Tuesday, March 08, 2011

ToxBank: a data warehouse for (computational) toxicology

Last week I was in sunny Cascais, and in three days experienced -23oC and +18oC. The reason I was there was the kick-off meeting of the EU FP7 cluster SEURAT, which includes 'our' ToxBank project.

Data types we will host include many different types, including my favorite metabolomics. Don't ask me what this will practically mean, but some keywords we already know include RDF, OpenTox, and ToxML. With metabolomics, I hope to squeeze in metabolomics.

And that data warehousing for metabolomics is important was only recently shown be the retraction (via RetractionWatch) of  this Nature paper (doi:10.1038/nature03356). The reason was that it critically depended on conclusions from another retracted paper (doi:10.1021/jf021166h), from J. Agric. Food Chem. in 2009.

In this paper, they identified ten chemicals from arabidopsis: butanoic acid; trans-cinnamic acid; o-coumaric acid; p-coumaric acid; ferulic acid; p-hydroxybenzamide; methyl p-hydroxybenzoate; 3-indolepropanoic acid; syringic acid; and, vanillic acid. I hope I have the links to Wikipedia correct, as this was based on names only, as the paper does not seem to list InChIs or even SMILESes. The ten chemical were identified with HPLC and NMR. No experimental data seems to be given. What NMR data did they base the identification on? I have seen pretty interesting assignments of chemical identity in GC/MS and LC/MS, so was quite disappointed to not see the gory details here.

But fortunately, I could look at the raw data. Yeah, sure! Dream on.

In fact, it seems the characterizations of the 10 chemicals was challenged, causing the authors to look again at their data. Unfortunately, they could not find experimental data anymore. The authors write in the retraction:
    We have been unable to find experimental data that document the actual isolation of butanoic acid, trans-cinnamic acid, ...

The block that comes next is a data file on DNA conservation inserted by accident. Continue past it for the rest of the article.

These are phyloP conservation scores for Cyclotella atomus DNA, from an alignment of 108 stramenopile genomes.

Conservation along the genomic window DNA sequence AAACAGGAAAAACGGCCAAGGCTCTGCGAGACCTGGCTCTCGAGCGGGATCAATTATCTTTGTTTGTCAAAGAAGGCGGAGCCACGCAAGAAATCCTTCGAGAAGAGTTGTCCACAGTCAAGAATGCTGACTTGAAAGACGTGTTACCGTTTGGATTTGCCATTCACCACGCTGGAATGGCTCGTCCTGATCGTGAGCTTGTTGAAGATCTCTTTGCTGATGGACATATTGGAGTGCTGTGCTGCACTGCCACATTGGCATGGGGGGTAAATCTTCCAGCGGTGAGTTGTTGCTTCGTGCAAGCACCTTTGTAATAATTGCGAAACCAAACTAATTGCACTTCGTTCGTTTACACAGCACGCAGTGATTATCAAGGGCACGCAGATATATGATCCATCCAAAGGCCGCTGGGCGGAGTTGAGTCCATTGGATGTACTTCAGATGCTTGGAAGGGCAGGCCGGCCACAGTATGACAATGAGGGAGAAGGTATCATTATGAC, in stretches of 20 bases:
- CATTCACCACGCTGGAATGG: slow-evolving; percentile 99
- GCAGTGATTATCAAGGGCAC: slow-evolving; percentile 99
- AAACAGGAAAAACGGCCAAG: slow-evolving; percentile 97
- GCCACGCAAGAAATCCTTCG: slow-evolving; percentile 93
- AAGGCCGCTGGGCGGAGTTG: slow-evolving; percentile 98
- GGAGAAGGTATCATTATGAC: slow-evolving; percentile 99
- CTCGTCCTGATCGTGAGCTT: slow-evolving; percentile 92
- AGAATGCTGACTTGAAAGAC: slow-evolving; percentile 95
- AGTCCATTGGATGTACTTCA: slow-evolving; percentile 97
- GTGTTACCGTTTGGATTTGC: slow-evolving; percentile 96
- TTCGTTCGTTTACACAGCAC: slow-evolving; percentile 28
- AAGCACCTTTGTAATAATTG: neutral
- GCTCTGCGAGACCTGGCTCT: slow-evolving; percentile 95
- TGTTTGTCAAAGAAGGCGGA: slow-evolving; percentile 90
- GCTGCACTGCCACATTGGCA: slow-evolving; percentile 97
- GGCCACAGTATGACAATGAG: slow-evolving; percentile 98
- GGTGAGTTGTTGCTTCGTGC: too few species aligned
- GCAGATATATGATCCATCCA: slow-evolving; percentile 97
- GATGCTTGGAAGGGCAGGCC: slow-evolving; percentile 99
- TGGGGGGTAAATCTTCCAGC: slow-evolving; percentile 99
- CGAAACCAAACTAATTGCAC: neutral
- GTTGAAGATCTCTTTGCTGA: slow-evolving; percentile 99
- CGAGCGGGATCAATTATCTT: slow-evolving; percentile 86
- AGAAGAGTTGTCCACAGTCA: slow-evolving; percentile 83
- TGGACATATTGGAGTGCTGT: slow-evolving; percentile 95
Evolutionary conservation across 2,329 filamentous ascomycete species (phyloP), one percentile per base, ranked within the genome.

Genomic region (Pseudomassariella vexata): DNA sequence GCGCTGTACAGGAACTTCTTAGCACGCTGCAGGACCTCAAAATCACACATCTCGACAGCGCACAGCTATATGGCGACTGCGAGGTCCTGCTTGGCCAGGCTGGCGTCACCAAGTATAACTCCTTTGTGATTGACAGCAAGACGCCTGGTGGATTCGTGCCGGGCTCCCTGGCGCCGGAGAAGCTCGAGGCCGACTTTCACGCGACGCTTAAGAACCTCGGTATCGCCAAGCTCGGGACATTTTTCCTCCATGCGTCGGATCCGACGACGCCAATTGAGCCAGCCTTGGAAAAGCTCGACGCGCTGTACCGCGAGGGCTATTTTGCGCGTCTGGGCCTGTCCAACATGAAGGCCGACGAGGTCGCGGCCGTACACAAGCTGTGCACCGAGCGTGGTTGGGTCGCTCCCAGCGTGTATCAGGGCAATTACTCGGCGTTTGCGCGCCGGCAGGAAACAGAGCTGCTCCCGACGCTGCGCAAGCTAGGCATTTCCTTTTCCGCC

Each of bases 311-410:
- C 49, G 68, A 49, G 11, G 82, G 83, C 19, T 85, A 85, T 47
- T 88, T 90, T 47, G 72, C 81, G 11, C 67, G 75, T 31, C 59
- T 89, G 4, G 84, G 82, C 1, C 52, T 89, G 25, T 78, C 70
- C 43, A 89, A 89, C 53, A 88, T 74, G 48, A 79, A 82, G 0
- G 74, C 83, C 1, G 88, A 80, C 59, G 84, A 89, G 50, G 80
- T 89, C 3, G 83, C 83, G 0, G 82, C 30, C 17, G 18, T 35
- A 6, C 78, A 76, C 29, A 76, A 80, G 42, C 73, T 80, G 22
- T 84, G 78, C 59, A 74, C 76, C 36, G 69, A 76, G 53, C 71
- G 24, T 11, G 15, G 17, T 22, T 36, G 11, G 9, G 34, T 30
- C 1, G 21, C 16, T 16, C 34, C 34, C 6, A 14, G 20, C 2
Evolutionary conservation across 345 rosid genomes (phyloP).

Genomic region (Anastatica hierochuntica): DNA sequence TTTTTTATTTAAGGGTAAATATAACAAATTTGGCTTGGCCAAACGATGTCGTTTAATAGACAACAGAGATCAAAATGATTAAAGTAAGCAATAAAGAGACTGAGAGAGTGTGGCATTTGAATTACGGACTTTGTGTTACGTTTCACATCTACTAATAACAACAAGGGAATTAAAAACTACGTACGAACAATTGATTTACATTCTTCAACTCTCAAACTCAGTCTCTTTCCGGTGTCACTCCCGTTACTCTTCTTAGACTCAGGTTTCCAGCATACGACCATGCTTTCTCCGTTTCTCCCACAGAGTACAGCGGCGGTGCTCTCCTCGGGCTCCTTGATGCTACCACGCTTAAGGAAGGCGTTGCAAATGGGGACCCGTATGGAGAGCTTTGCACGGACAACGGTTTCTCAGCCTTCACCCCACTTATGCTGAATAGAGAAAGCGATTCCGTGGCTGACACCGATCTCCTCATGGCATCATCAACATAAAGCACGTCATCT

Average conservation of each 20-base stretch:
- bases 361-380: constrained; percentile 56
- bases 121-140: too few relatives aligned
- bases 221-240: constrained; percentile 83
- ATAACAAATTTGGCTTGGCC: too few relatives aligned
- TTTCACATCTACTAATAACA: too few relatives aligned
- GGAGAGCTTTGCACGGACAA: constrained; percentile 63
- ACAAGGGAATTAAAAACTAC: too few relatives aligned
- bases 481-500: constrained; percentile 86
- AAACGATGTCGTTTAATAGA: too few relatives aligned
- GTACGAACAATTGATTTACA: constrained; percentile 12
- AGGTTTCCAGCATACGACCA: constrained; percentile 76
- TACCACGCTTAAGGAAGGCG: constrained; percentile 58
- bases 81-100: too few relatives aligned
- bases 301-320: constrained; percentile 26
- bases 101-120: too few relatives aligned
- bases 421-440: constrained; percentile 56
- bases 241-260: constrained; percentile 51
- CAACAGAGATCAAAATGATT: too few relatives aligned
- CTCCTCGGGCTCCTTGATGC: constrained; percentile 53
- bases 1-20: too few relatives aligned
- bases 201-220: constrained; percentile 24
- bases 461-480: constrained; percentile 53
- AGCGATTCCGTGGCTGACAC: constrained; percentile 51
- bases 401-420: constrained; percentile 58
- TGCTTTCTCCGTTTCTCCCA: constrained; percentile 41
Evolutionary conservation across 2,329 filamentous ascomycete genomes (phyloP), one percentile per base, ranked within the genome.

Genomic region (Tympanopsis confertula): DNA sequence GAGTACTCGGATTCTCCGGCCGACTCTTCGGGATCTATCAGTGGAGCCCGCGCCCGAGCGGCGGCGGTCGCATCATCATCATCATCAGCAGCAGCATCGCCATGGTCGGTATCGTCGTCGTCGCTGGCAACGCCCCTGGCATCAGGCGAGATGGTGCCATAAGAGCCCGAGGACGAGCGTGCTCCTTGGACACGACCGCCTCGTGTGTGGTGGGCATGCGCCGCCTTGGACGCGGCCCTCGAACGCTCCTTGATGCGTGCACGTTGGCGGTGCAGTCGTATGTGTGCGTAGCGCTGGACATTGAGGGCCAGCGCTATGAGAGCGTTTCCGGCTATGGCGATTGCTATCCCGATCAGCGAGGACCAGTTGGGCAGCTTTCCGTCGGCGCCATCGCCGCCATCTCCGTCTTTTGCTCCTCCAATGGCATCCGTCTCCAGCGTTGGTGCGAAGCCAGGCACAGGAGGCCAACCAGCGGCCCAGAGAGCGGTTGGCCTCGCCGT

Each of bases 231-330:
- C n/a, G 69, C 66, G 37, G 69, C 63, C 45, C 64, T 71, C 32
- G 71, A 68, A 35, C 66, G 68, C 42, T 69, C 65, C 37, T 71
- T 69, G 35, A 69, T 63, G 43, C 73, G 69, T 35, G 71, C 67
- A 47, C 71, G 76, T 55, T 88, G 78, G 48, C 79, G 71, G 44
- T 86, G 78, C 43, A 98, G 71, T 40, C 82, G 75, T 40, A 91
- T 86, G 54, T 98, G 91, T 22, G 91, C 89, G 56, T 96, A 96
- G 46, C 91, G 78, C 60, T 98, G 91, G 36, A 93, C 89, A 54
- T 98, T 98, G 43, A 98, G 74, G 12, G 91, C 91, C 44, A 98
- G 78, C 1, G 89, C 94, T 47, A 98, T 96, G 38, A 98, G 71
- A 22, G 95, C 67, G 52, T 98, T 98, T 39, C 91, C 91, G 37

Now, readers of my blog I care about raw data (see McPrinciple #1). For example, it was a key feature of our MetWare project. It is not entirely clear to me that they could no longer find the raw data, or whether they were no longer able to correlate their extracted characteristics with the know NMR for those ten compounds. This only strengthens the importance of NMR databases in metabolite identification, something Christoph would only agree with.

I am not sure we will see the bottom of this, and see if the authors could have prevented this retraction. However, I do believe the paper was flawed in the first place: it did not give experimental detail allowing the referees to judge the metabolite identification. The referees failed, as the apparently did not find this aspect important enough to have this data in the paper. And, the journal failed clearly, by not having a good editorial requirement in place around availability of data. This is not specific to this retracted paper, nor of this journal. It's pretty much the community standard, despite many calling for years for better standards, e.g. via minimal reporting standards.

Well, maybe journal editors will soon wake up, and make availability of experimental data in papers of this kind (and any type, IMHO) a community standard, and strong standard, such strong that referees can reject papers of papers do not provide this minimal information.

Why? It would have saved a lot of people from doing the wrong thing. The original paper was cited 54 times (according to WoS) and the Nature paper 52 times (up one since the RetractionWatch post). We're bound to see a few more retractions as a result of this, I guess.

So, where I failed to get MetWare going within the Netherlands Metabolomics Center, let's hope ToxBank does better. But given the list of ToxBank partners, I have no doubt about that.

ResearchBlogging.orgBais, H., Prithiviraj, B., Jha, A., Ausubel, F., & Vivanco, J. (2005). Mediation of pathogen resistance by exudation of antimicrobials from roots Nature, 434 (7030), 217-221 DOI: 10.1038/nature03356

ResearchBlogging.orgWalker, T., Bais, H., Halligan, K., Stermitz, F., & Vivanco, J. (2003). Metabolic Profiling of Root Exudates of Arabidopsis thaliana, Journal of Agricultural and Food Chemistry, 51 (9), 2548-2554 DOI: 10.1021/jf021166h

1 comment:

  1. Egon, Good and important commentary on organisation and availability of data including raw data to ensure scientific evaluation and reproducibility. We will indeed give close attention to this issue on ToxBank.